About 1 mile up the ridge we passed right next to the home of the local condor population. They were resting on the crowns of the redwoods in the early morning sunshine, presumably drying off from the recent rains. The condors were the closest I have ever seen so I could see their features in detail. The condor has a very prehistoric look. An extensive reintroduction program has allowed the majestic California condor to return to its native habitat soaring over the Santa Lucia Mountains. In 1987, the California condor was eradicated from the wild due to poaching, lead poisoning and habitat destruction. The remaining 22 birds were taken into captivity to prevent species extinction. Starting in 1992, the birds were reintroduced into the wild and Big Sur was one of the earliest release sites. Currently there are an estimated 237 free-flying condors in California, many of which still reside in Big Sur but the population’s range has expanded to Pinnacles National Park, Ventura County and the Transverse Ranges. On this day we were grateful to see 9 of these magnificent birds. Later on our ascent the condors took off and flew as a group showcasing there remarkable wing span that is up to 9.5 feet! The wings are so big that when the bird flies above enough air is pushed aside that it makes a sound like a kite. At one point we saw all 9 condors circling above us. It seemed as if the condors followed us throughout our journey as we continued to see these majestic birds from Coast Ridge Road and on the descent of the DeAngulo Trail, hence the name I gave this loop. While there is no guarantee of seeing condors in this area, let alone 9 at the same time, this was not the first time I’ve seen condors soaring above Torre Canyon, Partington Canyon and McWay Canyon. From Anderson Peak, we took the Coast Ridge Road for about 4 miles with a continuation of coastal vistas and also great views of the interior Ventana including the South Fork Big Sur River drainage, Ventana Double Cone, Black Cone and Junipero Serra. We then descended the DeAngulo Trail. Overall, the DeAngulo trail was in decent condition, and now even better since we cleared out branch debris and Brian did substantial pruning with his loppers. There were excellent views to Boronda Ridge and looking north up the coast. At the bottom of DeAngulo, we ran along Hwy 1 for one mile to connect into the Julia Pfieffer Burns Trail network including the Tanbark Trail, Waters Trail and Ewoldsen Trail, ultimately depositing us at McWay Falls to complete the loop. The highlight of this section was beautiful Partington Canyon, lush as ever with nice flow through Partingon Creek’s cascades. While McWay Falls is definitely touristy, it’s popular for a reason and a great way to finish the loop with afternoon light on the falls. GPS data here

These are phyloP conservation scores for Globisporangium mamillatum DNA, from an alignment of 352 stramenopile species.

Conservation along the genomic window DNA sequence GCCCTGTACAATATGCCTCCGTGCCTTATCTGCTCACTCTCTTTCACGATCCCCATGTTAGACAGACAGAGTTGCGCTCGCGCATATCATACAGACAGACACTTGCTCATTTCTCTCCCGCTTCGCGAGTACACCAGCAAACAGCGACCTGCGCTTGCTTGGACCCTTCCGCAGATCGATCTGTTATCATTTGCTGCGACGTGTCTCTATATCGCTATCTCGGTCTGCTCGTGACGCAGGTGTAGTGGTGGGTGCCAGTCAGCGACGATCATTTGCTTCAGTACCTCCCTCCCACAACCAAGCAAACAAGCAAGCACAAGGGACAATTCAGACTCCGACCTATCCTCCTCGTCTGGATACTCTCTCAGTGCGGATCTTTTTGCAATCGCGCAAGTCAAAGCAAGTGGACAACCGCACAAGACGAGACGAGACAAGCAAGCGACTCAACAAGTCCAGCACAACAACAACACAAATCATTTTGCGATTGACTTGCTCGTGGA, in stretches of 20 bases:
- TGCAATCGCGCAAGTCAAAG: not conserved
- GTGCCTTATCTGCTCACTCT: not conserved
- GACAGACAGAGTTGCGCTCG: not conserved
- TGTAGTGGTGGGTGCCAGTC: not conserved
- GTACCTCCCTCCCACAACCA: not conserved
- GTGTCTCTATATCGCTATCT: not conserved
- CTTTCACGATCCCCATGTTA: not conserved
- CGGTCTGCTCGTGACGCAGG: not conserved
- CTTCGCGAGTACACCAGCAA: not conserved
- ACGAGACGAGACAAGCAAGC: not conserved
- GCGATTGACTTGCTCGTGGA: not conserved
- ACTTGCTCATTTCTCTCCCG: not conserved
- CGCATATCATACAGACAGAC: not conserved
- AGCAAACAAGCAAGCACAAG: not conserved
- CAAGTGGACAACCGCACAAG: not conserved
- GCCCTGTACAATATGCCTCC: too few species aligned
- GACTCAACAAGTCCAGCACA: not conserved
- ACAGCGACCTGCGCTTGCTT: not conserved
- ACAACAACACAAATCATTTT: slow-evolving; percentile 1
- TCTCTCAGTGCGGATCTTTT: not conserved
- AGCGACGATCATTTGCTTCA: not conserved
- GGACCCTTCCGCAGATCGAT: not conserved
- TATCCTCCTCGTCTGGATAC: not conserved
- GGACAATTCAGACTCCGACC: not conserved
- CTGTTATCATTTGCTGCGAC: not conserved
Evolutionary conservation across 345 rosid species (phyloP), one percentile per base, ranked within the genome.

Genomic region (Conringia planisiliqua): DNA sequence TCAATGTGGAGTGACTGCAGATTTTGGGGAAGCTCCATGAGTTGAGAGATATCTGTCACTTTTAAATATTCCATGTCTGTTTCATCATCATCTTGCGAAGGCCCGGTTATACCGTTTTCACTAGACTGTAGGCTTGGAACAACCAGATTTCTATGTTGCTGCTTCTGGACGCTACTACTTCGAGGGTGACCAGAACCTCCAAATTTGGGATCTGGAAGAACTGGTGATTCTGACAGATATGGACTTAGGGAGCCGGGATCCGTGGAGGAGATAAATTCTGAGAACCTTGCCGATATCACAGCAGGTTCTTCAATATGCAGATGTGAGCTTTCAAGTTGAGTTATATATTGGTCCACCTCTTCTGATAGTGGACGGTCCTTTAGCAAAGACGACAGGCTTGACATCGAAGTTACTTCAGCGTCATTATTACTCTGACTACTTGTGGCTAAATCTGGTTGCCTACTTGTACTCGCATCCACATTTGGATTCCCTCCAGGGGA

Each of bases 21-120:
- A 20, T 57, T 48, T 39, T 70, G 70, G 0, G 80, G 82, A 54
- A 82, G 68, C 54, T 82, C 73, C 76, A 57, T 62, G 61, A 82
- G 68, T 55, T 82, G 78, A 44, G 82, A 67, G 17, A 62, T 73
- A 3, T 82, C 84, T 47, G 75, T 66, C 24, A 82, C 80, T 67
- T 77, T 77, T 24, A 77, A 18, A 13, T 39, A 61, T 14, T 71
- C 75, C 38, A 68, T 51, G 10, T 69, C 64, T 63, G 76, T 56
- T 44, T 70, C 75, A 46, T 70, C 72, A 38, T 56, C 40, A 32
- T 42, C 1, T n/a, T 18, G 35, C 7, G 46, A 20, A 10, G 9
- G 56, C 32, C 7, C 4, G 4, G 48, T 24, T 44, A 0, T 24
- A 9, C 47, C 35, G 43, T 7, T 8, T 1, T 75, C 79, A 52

Partington Cove to McWay Falls